Europe has just had its warmest summer on record, though only by a small margin over two previous highest temperatures for June to August, European Union scientists say.
The EU’s Copernicus Climate Change Service said the average surface air temperature in June-August was close to 1.0 degree Celsius above the 1991 to 2020 average, making it the hottest in its dataset.
The previous warmest summers, 2010 and 2018, were 0.1 degree cooler.
The 2021 summer temperature marks the latest milestone in a long-term global warming trend as emissions of greenhouse gases change the planet’s climate.
Summer #temperature from #CopernicusClimate Change Service #C3S:
🌡️ Average June-Aug temp for Europe 2021 close to 1°C above 1991-2020 average, the warmest summer in our dataset
🌡️ Previous warmest 2010 & 2018 only 0.1°C cooler, a small margin.
— Copernicus ECMWF (@CopernicusECMWF) September 7, 2021
Copernicus’ records go back to 1950 but are cross-checked with other data sets that trace back to the mid-19th century.
It said in a statement that, globally, August 2021 was, together with August 2017, the third-warmest on record at a little over 0.3 degree warmer than the 1991 to 2020 average.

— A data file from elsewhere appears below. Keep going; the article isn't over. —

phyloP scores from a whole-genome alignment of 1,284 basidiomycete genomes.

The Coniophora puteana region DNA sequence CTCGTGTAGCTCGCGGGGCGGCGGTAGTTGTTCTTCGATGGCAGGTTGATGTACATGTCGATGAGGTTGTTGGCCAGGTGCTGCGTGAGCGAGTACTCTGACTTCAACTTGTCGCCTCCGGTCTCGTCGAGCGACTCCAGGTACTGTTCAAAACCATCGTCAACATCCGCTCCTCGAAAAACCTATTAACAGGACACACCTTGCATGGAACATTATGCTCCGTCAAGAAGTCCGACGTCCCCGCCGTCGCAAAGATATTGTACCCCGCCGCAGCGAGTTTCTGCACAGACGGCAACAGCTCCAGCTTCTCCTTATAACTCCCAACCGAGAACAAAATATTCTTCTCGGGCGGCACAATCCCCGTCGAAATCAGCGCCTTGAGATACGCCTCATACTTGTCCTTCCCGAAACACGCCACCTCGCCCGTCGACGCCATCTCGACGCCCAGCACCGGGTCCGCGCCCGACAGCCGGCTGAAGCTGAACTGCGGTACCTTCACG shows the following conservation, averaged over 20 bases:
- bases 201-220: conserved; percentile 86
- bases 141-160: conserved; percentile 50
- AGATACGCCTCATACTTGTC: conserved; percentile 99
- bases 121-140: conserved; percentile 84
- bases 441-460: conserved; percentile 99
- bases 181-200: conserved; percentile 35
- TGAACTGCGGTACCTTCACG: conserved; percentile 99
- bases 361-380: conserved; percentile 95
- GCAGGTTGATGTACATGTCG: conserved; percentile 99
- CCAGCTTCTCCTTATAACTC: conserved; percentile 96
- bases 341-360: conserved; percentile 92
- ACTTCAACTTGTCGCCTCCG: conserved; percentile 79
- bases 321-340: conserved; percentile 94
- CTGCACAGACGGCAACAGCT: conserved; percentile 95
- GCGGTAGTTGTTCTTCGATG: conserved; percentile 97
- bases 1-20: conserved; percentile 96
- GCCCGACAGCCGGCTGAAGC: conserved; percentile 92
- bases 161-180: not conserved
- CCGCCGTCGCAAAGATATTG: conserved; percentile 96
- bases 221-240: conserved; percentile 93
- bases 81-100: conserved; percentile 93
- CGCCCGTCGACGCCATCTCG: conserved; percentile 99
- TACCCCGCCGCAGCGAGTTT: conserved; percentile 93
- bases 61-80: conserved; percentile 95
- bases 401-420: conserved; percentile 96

For Europe, August 2021 was near the 1991 to 2020 average, but with contrasting conditions across the continent.
These included record-breaking maximum temperatures in Mediterranean countries, warmer-than-average temperatures in the east and generally below-average temperatures in the north.
Earlier on Tuesday, green groups called for the COP26 conference, which was put back from last year due to the COVID crisis and is scheduled to take place from October 31 to November 12 in Glasgow, to be delayed.
Typically delegates from more than 190 countries attend the annual talks, yet with many countries grappling with COVID-19 and poorer nations struggling to access vaccines, they should be postponed, the Climate Action Network (CAN) said.